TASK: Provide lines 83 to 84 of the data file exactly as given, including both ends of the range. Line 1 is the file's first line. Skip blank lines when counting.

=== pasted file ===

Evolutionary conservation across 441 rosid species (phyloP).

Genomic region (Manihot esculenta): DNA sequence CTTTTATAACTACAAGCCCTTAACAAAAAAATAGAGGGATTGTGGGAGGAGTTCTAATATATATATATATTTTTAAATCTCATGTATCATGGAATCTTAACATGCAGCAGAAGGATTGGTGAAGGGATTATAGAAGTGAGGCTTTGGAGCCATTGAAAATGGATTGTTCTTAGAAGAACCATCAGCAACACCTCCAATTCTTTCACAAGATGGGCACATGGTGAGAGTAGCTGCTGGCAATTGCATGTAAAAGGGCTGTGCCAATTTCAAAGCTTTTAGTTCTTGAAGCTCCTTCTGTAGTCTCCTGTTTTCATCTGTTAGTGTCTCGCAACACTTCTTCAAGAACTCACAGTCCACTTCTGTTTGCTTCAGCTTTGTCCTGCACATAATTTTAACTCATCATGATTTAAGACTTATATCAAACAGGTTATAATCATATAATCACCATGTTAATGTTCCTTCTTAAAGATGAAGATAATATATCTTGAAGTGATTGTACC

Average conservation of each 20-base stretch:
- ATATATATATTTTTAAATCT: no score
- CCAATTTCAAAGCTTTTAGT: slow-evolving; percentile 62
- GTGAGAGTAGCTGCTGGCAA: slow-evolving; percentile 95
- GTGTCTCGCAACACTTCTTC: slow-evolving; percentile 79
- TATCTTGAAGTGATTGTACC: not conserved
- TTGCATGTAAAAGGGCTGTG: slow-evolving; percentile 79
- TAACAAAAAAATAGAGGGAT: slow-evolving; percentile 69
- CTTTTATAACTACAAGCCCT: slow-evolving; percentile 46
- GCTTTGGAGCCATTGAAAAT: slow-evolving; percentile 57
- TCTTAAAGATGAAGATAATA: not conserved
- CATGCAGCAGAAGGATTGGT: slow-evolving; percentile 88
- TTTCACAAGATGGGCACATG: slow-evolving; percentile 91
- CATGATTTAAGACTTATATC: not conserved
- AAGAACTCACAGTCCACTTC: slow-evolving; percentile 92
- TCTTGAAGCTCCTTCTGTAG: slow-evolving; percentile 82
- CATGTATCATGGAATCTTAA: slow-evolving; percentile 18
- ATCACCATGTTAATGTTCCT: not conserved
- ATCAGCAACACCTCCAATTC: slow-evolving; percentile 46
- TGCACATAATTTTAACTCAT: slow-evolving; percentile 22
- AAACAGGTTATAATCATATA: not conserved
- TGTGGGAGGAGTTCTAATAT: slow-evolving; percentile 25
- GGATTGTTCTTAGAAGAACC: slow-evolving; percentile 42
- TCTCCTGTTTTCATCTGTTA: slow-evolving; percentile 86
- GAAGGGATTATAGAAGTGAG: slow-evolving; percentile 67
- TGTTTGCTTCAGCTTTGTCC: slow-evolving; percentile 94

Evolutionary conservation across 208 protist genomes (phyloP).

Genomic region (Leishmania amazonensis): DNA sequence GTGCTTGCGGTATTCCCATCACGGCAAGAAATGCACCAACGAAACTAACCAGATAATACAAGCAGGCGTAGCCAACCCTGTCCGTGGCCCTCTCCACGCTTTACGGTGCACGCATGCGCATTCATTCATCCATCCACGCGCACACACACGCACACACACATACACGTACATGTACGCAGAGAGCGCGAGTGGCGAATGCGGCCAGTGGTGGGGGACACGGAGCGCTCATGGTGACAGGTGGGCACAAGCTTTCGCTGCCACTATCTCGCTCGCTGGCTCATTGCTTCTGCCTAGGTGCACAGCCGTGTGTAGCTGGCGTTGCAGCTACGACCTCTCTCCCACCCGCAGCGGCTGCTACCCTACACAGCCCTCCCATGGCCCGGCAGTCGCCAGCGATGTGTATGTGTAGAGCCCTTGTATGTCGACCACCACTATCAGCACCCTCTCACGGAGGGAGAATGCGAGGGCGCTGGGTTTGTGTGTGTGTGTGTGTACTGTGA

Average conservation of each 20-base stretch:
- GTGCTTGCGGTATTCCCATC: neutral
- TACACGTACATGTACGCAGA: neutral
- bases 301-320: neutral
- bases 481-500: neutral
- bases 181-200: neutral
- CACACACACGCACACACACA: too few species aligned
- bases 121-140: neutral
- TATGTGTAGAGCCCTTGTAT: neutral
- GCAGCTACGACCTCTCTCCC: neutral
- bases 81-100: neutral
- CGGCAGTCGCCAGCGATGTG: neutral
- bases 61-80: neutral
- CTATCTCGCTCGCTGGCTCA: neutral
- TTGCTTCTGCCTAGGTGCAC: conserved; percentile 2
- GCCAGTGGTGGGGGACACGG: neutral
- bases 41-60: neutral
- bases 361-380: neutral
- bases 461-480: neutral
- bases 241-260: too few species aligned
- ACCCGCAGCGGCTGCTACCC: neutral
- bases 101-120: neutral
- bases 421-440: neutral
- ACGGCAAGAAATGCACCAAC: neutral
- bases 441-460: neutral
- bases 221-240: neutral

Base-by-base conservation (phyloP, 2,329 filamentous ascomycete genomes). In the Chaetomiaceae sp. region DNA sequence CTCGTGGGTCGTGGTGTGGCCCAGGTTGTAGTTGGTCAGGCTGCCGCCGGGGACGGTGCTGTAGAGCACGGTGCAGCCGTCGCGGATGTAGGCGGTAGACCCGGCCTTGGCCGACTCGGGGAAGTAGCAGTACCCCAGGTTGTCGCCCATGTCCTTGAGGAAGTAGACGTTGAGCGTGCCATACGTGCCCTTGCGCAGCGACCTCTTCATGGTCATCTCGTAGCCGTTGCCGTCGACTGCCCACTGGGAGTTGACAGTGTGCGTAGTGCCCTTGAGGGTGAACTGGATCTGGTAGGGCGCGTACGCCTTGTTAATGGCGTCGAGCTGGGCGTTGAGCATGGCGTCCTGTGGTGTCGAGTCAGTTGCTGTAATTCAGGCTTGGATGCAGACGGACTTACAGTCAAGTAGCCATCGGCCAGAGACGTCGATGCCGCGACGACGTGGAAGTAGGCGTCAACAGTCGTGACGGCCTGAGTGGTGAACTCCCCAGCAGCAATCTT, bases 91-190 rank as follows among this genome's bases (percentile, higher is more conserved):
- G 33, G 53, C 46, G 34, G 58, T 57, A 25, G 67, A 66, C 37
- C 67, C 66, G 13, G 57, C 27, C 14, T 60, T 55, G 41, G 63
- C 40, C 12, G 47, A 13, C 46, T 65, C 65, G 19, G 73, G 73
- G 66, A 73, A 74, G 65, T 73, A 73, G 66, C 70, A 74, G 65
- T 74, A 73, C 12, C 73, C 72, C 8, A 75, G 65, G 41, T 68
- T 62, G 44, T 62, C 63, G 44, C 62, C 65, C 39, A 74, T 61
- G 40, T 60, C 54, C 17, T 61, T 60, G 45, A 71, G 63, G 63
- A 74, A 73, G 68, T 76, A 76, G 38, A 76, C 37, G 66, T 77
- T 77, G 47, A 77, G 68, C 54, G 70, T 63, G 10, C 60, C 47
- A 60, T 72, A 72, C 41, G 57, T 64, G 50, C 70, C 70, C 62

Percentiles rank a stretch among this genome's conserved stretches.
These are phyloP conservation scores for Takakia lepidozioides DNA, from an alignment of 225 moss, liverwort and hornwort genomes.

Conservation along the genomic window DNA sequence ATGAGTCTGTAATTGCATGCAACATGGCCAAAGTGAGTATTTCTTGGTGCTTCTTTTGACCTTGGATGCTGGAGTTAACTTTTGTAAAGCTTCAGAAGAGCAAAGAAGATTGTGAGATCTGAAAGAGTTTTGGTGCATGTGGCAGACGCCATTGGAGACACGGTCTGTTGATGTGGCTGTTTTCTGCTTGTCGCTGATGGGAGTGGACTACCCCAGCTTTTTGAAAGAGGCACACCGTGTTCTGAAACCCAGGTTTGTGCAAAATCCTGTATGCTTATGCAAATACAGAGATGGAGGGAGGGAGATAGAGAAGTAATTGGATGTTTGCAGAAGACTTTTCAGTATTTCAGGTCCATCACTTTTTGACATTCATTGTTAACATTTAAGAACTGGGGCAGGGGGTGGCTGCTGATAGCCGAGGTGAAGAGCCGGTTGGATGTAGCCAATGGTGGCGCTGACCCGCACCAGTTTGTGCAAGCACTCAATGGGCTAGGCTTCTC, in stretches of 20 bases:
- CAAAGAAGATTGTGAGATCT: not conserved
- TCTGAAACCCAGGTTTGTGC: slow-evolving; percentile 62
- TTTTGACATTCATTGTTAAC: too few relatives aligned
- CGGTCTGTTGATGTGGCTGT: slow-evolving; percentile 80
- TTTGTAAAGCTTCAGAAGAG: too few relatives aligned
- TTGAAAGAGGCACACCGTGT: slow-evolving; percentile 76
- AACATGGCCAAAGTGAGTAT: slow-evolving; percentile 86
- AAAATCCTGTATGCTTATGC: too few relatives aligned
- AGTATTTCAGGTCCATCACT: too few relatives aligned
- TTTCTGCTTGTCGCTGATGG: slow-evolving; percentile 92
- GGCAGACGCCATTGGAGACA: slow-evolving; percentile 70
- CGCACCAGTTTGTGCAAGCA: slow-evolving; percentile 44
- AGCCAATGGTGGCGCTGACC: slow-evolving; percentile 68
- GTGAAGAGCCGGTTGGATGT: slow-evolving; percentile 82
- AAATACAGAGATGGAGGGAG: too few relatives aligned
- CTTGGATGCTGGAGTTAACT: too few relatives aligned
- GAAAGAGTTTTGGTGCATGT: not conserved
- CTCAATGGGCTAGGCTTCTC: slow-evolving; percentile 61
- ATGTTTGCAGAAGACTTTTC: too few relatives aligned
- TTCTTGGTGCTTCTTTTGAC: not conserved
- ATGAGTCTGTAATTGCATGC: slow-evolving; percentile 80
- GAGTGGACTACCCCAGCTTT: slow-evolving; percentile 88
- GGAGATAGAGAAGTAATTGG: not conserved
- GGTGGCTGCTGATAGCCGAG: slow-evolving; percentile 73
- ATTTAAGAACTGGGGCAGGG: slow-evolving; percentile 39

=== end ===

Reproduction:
- AGCCAATGGTGGCGCTGACC: slow-evolving; percentile 68
- GTGAAGAGCCGGTTGGATGT: slow-evolving; percentile 82